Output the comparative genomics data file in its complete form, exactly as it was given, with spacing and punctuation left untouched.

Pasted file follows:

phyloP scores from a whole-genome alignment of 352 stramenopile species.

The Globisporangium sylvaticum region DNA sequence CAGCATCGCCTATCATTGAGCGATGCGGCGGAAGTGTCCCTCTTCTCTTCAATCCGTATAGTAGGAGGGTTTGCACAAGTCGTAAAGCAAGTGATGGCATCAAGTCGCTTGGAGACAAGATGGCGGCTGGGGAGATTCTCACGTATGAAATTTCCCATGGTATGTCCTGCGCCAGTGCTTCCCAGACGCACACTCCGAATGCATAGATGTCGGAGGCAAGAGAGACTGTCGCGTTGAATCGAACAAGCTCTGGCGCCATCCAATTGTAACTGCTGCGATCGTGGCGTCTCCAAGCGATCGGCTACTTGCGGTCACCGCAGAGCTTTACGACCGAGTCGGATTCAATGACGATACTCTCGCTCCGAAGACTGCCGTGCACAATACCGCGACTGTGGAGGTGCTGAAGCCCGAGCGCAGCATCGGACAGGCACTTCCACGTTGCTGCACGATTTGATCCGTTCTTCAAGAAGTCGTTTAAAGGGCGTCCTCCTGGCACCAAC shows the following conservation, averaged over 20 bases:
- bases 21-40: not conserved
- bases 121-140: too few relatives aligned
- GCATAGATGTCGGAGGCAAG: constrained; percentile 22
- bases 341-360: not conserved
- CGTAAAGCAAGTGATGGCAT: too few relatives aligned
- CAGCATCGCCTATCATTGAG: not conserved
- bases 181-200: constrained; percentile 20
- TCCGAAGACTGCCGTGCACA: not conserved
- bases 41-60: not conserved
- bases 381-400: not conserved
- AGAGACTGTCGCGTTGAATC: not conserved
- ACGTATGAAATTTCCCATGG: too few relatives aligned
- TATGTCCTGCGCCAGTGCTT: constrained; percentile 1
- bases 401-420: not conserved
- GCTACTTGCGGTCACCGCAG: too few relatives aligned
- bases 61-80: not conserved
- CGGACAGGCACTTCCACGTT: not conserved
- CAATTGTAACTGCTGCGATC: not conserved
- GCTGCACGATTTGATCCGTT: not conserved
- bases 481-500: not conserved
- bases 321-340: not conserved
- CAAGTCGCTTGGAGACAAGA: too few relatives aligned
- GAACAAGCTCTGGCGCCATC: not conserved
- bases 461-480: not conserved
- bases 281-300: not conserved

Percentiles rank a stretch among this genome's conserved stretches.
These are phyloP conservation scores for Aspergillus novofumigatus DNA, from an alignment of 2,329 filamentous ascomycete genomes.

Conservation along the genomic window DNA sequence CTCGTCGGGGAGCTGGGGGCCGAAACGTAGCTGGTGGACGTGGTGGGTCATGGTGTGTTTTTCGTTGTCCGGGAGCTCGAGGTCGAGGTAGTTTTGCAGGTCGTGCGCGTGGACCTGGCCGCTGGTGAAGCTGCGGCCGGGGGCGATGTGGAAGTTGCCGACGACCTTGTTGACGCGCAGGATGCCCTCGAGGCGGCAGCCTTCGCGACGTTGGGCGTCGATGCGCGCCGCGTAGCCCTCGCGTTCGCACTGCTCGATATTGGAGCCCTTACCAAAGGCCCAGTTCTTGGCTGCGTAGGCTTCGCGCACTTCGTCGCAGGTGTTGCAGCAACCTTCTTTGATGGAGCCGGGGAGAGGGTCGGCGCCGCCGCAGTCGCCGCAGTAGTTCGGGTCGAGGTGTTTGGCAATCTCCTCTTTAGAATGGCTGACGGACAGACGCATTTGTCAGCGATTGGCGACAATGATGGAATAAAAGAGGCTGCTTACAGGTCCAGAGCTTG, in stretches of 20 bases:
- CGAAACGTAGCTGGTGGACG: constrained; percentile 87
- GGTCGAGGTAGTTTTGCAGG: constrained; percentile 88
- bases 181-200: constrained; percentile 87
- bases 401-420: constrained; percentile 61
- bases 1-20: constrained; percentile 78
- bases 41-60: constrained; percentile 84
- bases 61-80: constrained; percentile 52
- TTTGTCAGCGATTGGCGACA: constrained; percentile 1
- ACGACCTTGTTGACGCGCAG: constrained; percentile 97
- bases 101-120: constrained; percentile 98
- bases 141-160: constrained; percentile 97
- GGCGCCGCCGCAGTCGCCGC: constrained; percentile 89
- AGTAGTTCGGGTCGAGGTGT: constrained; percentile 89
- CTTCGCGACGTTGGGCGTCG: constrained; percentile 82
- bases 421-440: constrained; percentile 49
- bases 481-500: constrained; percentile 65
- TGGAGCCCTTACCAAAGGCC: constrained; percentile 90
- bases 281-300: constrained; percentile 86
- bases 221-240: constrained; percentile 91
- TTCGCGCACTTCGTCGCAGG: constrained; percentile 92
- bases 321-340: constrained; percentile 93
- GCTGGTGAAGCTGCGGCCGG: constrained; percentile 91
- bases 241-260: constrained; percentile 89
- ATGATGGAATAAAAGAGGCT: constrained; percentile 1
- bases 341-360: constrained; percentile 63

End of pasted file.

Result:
phyloP scores from a whole-genome alignment of 352 stramenopile species.

The Globisporangium sylvaticum region DNA sequence CAGCATCGCCTATCATTGAGCGATGCGGCGGAAGTGTCCCTCTTCTCTTCAATCCGTATAGTAGGAGGGTTTGCACAAGTCGTAAAGCAAGTGATGGCATCAAGTCGCTTGGAGACAAGATGGCGGCTGGGGAGATTCTCACGTATGAAATTTCCCATGGTATGTCCTGCGCCAGTGCTTCCCAGACGCACACTCCGAATGCATAGATGTCGGAGGCAAGAGAGACTGTCGCGTTGAATCGAACAAGCTCTGGCGCCATCCAATTGTAACTGCTGCGATCGTGGCGTCTCCAAGCGATCGGCTACTTGCGGTCACCGCAGAGCTTTACGACCGAGTCGGATTCAATGACGATACTCTCGCTCCGAAGACTGCCGTGCACAATACCGCGACTGTGGAGGTGCTGAAGCCCGAGCGCAGCATCGGACAGGCACTTCCACGTTGCTGCACGATTTGATCCGTTCTTCAAGAAGTCGTTTAAAGGGCGTCCTCCTGGCACCAAC shows the following conservation, averaged over 20 bases:
- bases 21-40: not conserved
- bases 121-140: too few relatives aligned
- GCATAGATGTCGGAGGCAAG: constrained; percentile 22
- bases 341-360: not conserved
- CGTAAAGCAAGTGATGGCAT: too few relatives aligned
- CAGCATCGCCTATCATTGAG: not conserved
- bases 181-200: constrained; percentile 20
- TCCGAAGACTGCCGTGCACA: not conserved
- bases 41-60: not conserved
- bases 381-400: not conserved
- AGAGACTGTCGCGTTGAATC: not conserved
- ACGTATGAAATTTCCCATGG: too few relatives aligned
- TATGTCCTGCGCCAGTGCTT: constrained; percentile 1
- bases 401-420: not conserved
- GCTACTTGCGGTCACCGCAG: too few relatives aligned
- bases 61-80: not conserved
- CGGACAGGCACTTCCACGTT: not conserved
- CAATTGTAACTGCTGCGATC: not conserved
- GCTGCACGATTTGATCCGTT: not conserved
- bases 481-500: not conserved
- bases 321-340: not conserved
- CAAGTCGCTTGGAGACAAGA: too few relatives aligned
- GAACAAGCTCTGGCGCCATC: not conserved
- bases 461-480: not conserved
- bases 281-300: not conserved

Percentiles rank a stretch among this genome's conserved stretches.
These are phyloP conservation scores for Aspergillus novofumigatus DNA, from an alignment of 2,329 filamentous ascomycete genomes.

Conservation along the genomic window DNA sequence CTCGTCGGGGAGCTGGGGGCCGAAACGTAGCTGGTGGACGTGGTGGGTCATGGTGTGTTTTTCGTTGTCCGGGAGCTCGAGGTCGAGGTAGTTTTGCAGGTCGTGCGCGTGGACCTGGCCGCTGGTGAAGCTGCGGCCGGGGGCGATGTGGAAGTTGCCGACGACCTTGTTGACGCGCAGGATGCCCTCGAGGCGGCAGCCTTCGCGACGTTGGGCGTCGATGCGCGCCGCGTAGCCCTCGCGTTCGCACTGCTCGATATTGGAGCCCTTACCAAAGGCCCAGTTCTTGGCTGCGTAGGCTTCGCGCACTTCGTCGCAGGTGTTGCAGCAACCTTCTTTGATGGAGCCGGGGAGAGGGTCGGCGCCGCCGCAGTCGCCGCAGTAGTTCGGGTCGAGGTGTTTGGCAATCTCCTCTTTAGAATGGCTGACGGACAGACGCATTTGTCAGCGATTGGCGACAATGATGGAATAAAAGAGGCTGCTTACAGGTCCAGAGCTTG, in stretches of 20 bases:
- CGAAACGTAGCTGGTGGACG: constrained; percentile 87
- GGTCGAGGTAGTTTTGCAGG: constrained; percentile 88
- bases 181-200: constrained; percentile 87
- bases 401-420: constrained; percentile 61
- bases 1-20: constrained; percentile 78
- bases 41-60: constrained; percentile 84
- bases 61-80: constrained; percentile 52
- TTTGTCAGCGATTGGCGACA: constrained; percentile 1
- ACGACCTTGTTGACGCGCAG: constrained; percentile 97
- bases 101-120: constrained; percentile 98
- bases 141-160: constrained; percentile 97
- GGCGCCGCCGCAGTCGCCGC: constrained; percentile 89
- AGTAGTTCGGGTCGAGGTGT: constrained; percentile 89
- CTTCGCGACGTTGGGCGTCG: constrained; percentile 82
- bases 421-440: constrained; percentile 49
- bases 481-500: constrained; percentile 65
- TGGAGCCCTTACCAAAGGCC: constrained; percentile 90
- bases 281-300: constrained; percentile 86
- bases 221-240: constrained; percentile 91
- TTCGCGCACTTCGTCGCAGG: constrained; percentile 92
- bases 321-340: constrained; percentile 93
- GCTGGTGAAGCTGCGGCCGG: constrained; percentile 91
- bases 241-260: constrained; percentile 89
- ATGATGGAATAAAAGAGGCT: constrained; percentile 1
- bases 341-360: constrained; percentile 63